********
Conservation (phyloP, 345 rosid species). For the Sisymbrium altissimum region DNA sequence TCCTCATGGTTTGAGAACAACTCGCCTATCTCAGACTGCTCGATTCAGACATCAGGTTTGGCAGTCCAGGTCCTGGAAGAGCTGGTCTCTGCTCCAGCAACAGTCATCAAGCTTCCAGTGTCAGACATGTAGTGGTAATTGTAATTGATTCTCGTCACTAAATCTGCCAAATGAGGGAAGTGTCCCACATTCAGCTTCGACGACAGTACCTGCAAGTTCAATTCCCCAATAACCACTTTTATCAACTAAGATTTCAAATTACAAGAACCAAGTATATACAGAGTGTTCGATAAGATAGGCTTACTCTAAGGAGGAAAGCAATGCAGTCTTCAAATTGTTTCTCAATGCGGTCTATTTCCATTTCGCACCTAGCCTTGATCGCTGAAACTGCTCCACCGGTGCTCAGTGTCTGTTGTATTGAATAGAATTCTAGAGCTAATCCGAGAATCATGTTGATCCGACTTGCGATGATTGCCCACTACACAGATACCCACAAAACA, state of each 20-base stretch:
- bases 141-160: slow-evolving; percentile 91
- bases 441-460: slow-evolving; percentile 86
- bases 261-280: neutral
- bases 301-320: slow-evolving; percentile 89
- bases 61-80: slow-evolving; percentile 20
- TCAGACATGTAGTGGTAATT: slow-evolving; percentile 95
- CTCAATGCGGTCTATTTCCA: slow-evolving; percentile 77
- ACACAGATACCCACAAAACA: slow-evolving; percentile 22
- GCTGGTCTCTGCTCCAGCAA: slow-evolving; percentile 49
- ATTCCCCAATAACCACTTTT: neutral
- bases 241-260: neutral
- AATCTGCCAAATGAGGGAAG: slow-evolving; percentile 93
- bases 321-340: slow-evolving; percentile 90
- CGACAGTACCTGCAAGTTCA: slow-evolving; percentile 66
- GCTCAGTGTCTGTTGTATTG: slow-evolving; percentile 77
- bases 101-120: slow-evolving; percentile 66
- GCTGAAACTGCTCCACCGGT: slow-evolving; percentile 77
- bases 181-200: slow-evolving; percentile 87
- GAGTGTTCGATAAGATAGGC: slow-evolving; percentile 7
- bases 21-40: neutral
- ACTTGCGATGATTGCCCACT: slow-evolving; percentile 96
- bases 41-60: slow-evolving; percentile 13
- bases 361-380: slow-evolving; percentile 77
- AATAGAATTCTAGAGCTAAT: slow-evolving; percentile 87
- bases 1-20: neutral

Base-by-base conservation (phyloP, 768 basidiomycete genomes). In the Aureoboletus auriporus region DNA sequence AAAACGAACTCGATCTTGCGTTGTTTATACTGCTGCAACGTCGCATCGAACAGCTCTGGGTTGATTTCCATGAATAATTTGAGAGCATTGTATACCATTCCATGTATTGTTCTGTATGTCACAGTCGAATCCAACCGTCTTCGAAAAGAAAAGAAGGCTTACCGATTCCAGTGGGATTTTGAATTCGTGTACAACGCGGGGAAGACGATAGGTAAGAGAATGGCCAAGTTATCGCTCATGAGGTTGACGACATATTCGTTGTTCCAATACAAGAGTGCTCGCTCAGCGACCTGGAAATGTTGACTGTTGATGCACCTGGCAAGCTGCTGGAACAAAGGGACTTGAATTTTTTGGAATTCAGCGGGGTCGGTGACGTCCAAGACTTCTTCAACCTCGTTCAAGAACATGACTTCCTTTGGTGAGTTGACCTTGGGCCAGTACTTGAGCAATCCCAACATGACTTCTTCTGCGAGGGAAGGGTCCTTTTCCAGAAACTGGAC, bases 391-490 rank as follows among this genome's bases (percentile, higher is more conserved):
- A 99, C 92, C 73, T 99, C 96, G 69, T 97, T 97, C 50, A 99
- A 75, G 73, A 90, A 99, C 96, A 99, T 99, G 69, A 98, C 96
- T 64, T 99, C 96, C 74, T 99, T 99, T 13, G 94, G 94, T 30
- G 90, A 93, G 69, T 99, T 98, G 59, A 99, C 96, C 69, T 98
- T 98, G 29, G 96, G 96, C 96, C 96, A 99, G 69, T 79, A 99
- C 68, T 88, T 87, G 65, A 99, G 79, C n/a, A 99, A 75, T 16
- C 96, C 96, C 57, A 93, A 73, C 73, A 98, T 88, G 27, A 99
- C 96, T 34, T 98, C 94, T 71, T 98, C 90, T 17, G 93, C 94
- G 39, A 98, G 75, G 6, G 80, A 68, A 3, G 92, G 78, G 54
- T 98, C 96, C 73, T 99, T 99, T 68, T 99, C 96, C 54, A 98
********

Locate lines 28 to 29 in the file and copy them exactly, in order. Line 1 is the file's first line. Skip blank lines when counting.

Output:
- A 99, C 92, C 73, T 99, C 96, G 69, T 97, T 97, C 50, A 99
- A 75, G 73, A 90, A 99, C 96, A 99, T 99, G 69, A 98, C 96